UKeconomy is once again in recession. Early figures from the Office of National Statistics show that Britain has entered another recession as growth dropped 0.2% in the first quarter of 2012.
In the news
Britain is now entering its first double-dip recession since 1975, early figures from the Office of National Statistics suggest. Despite numerous preventative cuts put in place by the coalition government since coming to power in 2010, the economy has only grown by 0.4 per cent overall, with growth dropping to 0.2 per cent in the first quarter of 2012.
In addition, fresh revelations this week from the Leveson inquiry have cast doubt on the ethics of the coalition’s relationship with Rupert Murdoch’s News Corporation and opinion polls have shown the Conservatives falling in favour to only 33 per cent. With all this to contend with, questions are now being raised about whether the outcome of the local and London mayoral elections on 3 May will be affected.
- It’s not just the UK that’s been suffering from recession. Compare the economies of different nations with this colourful top trumps game.
- We may not have seen much of it over recent years, but it’s important to understand economic growth. Introduce the topic with this clear and concise presentation.
- Read all about the 2008 recession with this brief background to the beginning, compare the data to this year to help pupils predict and forecast where Britain might go from here.
- Discuss and debate how the recession came to be with this colourful, student-centred lesson.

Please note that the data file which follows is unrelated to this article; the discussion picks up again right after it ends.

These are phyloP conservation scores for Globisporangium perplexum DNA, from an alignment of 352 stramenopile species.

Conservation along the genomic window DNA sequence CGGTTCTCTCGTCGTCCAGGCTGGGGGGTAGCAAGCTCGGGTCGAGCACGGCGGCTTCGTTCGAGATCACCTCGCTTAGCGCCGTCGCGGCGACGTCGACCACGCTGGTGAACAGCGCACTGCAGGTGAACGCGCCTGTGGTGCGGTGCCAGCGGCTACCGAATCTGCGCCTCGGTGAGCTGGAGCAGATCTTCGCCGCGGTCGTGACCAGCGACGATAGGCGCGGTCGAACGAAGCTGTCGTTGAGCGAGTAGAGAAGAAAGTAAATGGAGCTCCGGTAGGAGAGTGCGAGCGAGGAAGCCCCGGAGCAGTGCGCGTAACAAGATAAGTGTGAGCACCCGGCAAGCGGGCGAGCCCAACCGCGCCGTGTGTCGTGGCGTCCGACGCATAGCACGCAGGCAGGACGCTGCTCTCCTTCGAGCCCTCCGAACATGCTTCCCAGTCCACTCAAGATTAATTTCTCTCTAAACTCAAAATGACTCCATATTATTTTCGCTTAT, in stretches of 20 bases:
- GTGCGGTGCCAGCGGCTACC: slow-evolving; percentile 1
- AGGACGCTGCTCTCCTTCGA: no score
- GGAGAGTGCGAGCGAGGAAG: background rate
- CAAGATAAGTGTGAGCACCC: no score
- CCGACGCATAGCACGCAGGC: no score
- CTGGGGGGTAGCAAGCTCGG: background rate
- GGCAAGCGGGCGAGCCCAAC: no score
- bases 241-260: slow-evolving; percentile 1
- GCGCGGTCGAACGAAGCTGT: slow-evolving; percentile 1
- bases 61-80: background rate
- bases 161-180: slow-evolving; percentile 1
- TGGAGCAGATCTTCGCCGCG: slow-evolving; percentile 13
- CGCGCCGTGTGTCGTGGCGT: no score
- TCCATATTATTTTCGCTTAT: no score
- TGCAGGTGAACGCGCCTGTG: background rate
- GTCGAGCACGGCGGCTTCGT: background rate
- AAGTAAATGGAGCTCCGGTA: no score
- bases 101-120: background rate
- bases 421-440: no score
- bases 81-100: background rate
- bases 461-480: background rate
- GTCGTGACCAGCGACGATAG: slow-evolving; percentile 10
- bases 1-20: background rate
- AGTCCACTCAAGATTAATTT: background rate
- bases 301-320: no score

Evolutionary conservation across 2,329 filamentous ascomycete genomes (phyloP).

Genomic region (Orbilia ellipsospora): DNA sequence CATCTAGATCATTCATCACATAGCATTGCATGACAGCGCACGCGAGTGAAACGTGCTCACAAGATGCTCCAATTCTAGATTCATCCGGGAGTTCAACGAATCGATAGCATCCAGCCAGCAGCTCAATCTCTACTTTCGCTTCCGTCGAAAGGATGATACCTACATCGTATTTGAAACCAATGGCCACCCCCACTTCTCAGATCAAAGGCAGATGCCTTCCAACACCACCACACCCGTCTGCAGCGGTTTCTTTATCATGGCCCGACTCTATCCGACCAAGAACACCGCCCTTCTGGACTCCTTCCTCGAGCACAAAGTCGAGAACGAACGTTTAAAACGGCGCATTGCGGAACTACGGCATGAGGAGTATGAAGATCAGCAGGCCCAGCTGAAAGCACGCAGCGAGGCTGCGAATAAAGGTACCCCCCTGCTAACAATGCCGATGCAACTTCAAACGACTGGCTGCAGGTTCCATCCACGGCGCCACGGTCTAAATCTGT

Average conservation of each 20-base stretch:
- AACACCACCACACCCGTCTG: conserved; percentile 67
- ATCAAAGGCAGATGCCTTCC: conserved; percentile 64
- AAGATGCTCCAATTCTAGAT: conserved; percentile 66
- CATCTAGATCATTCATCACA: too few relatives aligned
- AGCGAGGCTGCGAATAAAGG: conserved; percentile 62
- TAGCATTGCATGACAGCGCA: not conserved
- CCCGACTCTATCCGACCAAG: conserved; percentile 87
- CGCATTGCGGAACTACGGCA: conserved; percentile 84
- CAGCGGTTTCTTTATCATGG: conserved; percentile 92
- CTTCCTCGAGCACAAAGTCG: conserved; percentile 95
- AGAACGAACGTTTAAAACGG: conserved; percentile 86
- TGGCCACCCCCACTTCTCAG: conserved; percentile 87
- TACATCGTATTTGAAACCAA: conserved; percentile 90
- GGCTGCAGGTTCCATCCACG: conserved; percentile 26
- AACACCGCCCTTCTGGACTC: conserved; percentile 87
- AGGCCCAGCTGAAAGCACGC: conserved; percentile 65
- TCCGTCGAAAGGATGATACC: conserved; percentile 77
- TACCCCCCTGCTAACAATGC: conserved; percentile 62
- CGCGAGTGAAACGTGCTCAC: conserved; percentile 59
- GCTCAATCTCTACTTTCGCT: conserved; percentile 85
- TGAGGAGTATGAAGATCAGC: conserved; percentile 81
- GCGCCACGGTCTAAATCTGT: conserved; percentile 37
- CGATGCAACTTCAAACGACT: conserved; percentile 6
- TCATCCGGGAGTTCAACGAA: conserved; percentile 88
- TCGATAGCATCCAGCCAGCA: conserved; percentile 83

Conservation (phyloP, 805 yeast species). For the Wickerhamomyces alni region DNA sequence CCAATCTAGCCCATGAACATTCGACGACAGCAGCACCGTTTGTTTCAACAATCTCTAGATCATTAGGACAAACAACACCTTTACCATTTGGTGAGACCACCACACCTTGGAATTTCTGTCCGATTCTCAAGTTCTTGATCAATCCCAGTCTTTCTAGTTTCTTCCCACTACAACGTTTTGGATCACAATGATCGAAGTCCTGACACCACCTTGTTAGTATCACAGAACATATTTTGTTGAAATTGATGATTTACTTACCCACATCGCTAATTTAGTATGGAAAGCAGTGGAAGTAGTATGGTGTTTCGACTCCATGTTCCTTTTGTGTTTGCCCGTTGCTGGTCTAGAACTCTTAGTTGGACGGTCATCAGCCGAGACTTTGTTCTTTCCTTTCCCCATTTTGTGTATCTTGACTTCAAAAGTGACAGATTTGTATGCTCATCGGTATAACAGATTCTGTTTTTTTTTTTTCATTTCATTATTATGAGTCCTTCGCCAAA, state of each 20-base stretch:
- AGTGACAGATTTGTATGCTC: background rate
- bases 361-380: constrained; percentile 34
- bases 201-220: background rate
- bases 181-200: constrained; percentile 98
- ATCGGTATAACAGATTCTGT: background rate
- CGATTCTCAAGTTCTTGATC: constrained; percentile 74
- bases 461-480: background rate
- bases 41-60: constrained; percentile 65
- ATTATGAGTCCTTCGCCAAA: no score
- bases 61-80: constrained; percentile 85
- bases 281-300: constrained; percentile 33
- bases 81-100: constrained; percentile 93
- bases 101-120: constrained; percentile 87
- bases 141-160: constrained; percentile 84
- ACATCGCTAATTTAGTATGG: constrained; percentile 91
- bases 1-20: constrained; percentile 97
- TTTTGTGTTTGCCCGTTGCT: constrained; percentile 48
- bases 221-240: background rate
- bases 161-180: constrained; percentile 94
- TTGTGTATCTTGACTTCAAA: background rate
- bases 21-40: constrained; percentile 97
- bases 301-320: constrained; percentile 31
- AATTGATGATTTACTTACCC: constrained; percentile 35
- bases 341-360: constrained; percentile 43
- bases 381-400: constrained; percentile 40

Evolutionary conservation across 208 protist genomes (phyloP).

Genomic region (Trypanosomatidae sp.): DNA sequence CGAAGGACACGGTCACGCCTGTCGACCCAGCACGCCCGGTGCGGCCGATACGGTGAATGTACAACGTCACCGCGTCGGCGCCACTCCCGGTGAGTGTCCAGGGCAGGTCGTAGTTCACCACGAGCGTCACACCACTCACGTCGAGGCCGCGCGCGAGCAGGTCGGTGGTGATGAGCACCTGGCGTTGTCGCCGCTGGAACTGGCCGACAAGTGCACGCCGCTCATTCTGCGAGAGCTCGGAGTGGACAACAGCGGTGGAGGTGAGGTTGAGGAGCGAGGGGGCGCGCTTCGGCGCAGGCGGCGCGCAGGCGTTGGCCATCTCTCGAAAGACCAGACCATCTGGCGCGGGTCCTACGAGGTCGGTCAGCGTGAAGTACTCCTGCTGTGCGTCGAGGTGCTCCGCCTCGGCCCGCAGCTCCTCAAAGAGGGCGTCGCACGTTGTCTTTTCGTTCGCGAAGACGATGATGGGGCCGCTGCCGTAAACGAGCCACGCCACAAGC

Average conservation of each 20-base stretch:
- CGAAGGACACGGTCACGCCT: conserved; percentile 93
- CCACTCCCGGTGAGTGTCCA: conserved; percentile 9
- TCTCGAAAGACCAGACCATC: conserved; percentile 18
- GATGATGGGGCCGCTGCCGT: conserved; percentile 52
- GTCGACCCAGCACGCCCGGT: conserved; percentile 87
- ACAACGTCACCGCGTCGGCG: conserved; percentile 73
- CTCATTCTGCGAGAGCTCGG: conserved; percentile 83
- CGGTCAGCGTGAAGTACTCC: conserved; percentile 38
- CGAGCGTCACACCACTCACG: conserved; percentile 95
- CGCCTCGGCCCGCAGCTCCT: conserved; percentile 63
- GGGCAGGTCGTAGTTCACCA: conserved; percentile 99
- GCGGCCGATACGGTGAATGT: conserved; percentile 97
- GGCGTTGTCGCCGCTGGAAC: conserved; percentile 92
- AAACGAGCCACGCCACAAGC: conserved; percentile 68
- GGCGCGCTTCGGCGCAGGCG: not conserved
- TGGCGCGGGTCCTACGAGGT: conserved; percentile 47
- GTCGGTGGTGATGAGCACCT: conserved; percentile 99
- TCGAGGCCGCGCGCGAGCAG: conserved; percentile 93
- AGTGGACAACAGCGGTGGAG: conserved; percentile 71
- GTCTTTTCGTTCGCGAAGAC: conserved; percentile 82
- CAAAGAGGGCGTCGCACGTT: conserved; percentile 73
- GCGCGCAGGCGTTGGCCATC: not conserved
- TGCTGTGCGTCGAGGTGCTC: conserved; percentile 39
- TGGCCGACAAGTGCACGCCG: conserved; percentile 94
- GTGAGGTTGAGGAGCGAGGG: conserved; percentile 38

Further news resources
- Help your pupils understand the features of the front page of a newspaper.
- Get students creating their own news report with this step-by-step guide
- A sociological and media perspective on what makes an event 'newsworthy'.
- Help pupils to write their own TV news broadcast with this handy PowerPoint.
- A scheme of work to help students structure news stories.
In the news this week
Planetary Resources, backed by filmmaker James Cameron and Google executives, announced its plans to proceed with asteroid mining within the next 10 years.
The World Shakespeare Festival launched on Monday with a Maori performance of Troilus and Cressida, the first in a series of international adaptations for the Globe to Globe season.
37,500 runners filled the streets of the capital on Sunday for the 32nd London Marathon. British runner Claire Hallissey was selected to join the Olympics marathon squad after gaining 2nd place in the women’s race.
Sunday’s Bahrain Grand Prix went ahead despite violent anti-government demonstrations on the streets of Manama.
First News Weekly News Bulletin, in association with Sky News, is a three minute round-up of the news every week - available every Wednesday. For previous weeks' bulletins, go to our First News website: www.firstnews.co.uk